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Electorate talk

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P R I f V I E M I N I S T E R



On Tuesday, the Treasurer, Mr Howard, will bring down the Government's Budget for the current financial year. I do not wish to and cannot refer in any detail to the measures he will be announcing. They are the result of intensive discussion within the Government over many weeks.

Some of the decisions made have been difficult ones, but they have been the right decisions.

The twin evils which face Australia today are the evils of inflation and unemployment. The only way to raise employment on a long-term sustainable basis is to beat inflation and restore economic health.

The measures which the Government has been taking over the past two and a half years to beat inflation have achieved results. In the year to June 1978, the Consumer Price Index rose 7.9 percent, which was a substantive improvement on the

increase of 16.9 percent in the year to June 1975. As a consequence, interest rates are moving down. Economic confidence is reviving.

The success which the Government has been having has gained international acknowledgement from the Organisation for Economic Co-operation and Development.

The OECD in its review of the economies of member countries for July, pays tribute to Government incentives for their part in sustaining private investment in Australia.

It expects the growth in Australia's Gross Domestic Product during 1978 to be three and three quarter percent.

This is despite a generally gloomy view by the OECD, whose forecasts suggest no substantial improvement in world growth and little progress around the world in lowering inflation further.

Γ 1 though the long-term average annual growth in world trade has be:1-, ^ight percent, the OECD expects this to be only five percent u J ς year and into 1979. Australia's recovery is thus taking place a-ainst the background of a weak world

trading situation. ^

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It is particularly important to note that the OECD is now forecasting a rate of inflation in Australia during 1978 of under seven percent, based on the broad-based GDP deflator. This means that Australia, in two years, has quickly brought

its inflation into line with that of the OECD average.

What we must now do, and what, above all, the Government's policies are designed to achieve, is to drive that inflation down further. We are determined, this financial year to have our inflation well below that of the OECD average.

This is the only realistic option we have, in the context of the world economic scene. This is the only way we will keep ■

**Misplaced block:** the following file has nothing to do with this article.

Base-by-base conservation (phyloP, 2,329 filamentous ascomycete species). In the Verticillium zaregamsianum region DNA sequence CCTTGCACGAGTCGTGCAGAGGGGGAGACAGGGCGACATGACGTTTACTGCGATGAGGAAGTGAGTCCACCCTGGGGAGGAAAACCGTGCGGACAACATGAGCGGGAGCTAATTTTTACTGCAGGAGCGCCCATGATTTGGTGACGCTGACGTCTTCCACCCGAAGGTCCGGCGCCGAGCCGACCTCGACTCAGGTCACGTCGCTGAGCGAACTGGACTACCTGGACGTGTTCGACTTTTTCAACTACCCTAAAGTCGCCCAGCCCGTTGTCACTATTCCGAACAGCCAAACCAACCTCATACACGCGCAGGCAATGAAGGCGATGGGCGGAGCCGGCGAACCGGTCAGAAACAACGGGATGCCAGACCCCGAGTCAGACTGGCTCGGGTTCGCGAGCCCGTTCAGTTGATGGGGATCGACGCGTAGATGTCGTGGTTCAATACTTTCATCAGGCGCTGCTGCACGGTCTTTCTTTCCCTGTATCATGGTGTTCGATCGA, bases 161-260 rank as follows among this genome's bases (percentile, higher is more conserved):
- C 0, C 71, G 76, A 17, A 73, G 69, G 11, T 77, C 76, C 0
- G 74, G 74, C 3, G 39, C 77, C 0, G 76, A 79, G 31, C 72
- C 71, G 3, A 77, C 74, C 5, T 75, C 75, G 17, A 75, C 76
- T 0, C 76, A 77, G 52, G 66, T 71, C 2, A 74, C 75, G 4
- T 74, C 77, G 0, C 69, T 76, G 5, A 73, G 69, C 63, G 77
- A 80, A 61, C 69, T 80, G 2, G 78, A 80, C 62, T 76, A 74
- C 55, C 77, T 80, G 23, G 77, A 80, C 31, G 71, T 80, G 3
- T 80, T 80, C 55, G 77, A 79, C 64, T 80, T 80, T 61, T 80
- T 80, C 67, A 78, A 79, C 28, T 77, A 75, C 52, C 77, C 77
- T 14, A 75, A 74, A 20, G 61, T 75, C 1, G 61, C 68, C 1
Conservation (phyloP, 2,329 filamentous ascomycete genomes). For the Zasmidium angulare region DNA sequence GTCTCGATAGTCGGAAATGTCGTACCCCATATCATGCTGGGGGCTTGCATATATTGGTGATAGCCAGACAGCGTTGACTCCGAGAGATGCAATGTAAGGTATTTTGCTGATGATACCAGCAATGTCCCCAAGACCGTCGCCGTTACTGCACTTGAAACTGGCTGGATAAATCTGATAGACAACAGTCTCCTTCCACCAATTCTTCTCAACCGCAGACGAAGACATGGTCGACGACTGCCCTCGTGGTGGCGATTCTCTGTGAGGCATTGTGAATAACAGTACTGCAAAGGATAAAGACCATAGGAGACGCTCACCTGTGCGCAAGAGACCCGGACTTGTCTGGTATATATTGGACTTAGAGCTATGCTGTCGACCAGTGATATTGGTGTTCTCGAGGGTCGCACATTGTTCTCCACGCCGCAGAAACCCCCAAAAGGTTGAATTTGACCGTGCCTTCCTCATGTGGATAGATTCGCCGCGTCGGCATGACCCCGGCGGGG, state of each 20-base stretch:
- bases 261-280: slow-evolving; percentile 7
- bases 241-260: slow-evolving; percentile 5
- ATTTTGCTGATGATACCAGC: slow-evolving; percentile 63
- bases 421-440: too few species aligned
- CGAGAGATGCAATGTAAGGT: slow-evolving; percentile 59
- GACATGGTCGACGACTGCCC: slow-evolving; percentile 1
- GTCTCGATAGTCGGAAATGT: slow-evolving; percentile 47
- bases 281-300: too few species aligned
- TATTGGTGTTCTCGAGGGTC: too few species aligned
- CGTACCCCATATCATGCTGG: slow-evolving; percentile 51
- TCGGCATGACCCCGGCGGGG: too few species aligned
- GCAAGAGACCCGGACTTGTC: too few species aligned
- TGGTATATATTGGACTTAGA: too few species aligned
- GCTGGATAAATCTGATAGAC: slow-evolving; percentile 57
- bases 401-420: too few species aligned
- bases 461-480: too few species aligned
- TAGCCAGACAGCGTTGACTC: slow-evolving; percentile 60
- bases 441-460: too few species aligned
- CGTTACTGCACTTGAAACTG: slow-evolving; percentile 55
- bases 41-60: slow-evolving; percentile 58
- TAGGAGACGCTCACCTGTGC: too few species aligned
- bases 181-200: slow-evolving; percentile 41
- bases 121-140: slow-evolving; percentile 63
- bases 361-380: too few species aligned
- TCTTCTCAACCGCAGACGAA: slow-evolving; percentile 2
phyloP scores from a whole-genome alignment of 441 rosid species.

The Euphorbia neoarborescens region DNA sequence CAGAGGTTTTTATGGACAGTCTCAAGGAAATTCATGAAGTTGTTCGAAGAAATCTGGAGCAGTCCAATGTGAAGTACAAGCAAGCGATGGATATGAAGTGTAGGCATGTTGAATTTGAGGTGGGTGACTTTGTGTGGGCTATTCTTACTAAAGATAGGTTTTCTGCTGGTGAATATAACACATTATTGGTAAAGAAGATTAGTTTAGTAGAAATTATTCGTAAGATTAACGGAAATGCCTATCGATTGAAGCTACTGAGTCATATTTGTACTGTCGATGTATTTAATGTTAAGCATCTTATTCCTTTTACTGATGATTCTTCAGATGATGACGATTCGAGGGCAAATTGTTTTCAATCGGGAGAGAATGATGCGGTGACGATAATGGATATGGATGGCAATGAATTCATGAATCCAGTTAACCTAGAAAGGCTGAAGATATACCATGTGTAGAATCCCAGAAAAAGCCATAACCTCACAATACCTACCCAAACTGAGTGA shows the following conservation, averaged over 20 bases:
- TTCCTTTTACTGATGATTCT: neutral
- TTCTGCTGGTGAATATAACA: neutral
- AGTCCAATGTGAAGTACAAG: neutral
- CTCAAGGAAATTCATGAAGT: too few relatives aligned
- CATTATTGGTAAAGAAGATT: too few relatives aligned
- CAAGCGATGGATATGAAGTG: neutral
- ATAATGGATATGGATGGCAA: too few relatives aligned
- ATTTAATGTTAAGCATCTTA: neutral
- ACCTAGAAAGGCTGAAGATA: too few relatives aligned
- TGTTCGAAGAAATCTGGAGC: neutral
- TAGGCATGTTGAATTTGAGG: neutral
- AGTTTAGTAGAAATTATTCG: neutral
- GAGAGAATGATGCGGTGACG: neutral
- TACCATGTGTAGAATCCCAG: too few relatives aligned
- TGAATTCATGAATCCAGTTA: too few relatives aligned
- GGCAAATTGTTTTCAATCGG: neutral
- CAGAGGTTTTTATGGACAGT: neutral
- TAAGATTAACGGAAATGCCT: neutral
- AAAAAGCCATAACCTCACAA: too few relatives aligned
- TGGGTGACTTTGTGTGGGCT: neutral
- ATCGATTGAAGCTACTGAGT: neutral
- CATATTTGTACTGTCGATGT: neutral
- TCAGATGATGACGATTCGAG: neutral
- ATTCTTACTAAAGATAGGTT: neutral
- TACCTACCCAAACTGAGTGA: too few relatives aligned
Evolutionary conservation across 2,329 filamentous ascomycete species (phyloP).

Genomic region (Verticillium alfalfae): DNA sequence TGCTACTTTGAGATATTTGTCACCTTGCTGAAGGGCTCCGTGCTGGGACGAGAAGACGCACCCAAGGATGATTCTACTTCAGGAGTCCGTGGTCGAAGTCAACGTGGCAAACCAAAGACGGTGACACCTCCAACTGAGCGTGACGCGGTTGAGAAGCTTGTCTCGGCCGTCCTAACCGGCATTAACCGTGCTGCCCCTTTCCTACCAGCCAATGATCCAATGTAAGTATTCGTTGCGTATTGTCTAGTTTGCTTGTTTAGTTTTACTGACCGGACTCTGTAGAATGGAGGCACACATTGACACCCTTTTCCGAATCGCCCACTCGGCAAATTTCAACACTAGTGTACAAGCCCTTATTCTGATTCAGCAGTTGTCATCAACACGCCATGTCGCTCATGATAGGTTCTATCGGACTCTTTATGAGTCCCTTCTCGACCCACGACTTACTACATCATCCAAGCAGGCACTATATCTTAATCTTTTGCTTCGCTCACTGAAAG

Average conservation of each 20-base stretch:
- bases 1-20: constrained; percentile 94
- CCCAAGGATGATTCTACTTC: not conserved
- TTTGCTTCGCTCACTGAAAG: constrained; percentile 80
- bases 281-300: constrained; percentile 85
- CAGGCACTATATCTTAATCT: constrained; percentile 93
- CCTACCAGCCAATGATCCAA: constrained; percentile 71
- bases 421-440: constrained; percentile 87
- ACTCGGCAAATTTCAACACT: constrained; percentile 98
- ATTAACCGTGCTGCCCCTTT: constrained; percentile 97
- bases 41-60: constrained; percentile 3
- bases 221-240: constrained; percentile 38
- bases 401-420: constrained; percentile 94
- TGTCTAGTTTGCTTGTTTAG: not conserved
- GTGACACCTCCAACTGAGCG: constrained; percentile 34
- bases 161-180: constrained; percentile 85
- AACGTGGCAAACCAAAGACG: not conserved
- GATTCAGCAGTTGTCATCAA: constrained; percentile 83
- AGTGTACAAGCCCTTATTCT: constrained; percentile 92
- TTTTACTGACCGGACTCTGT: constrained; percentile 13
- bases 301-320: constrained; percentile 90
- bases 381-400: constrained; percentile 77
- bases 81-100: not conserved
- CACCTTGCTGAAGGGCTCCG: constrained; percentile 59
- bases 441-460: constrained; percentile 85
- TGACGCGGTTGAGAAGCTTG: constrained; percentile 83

our products competitive, gain new markets for our exports, and attract overseas private capital to Australia.

This is the route we must take if we are to be properly ready to gain a growing share of the expansion of world trade, when it comes.

Some few economic critics in Australia have attacked the policies which have produced lower inflation, advocating instead expansionary fiscal and monetary policies. One well publicised set of such proposals would increase the Budget deficit to between $4.5 billion to $5 billion and finance it by expanding

the national debt.

There would have to be substantial increases in interest rates even to attempt to finance deficits of this magnitude and the inevitable result would be failure.

A Government doing this would increase greatly the money supply. The effect on overseas investment in Australia would be serious. There would be a revival of inflationary expectations and a blow to confidence amongst consumers and investors. There would be

an end to any hope of success in sustaining a policy of wage moderation which is crucial in the fight against unemployment and inflation.

Such an expansionary approach has been widely opposed in business and financial circles. I am also glad to see that Professor Corden has pointed out the fallacies in the argument of those calling for such a change in Government policies. In his words: "Wage moderation is and remains the key." When I was overseas I found

no support for such action in any of the countries I visited.

The Government knows that the economic road we are on is a difficult one. But in all plainness, I must say that if we are to restore economic health and revive employment on a long­ term sustainable basis, there is no alternative. We must adhere

to those economic policies which over the past two years have cut inflation in half and begun the revival of business confidence -

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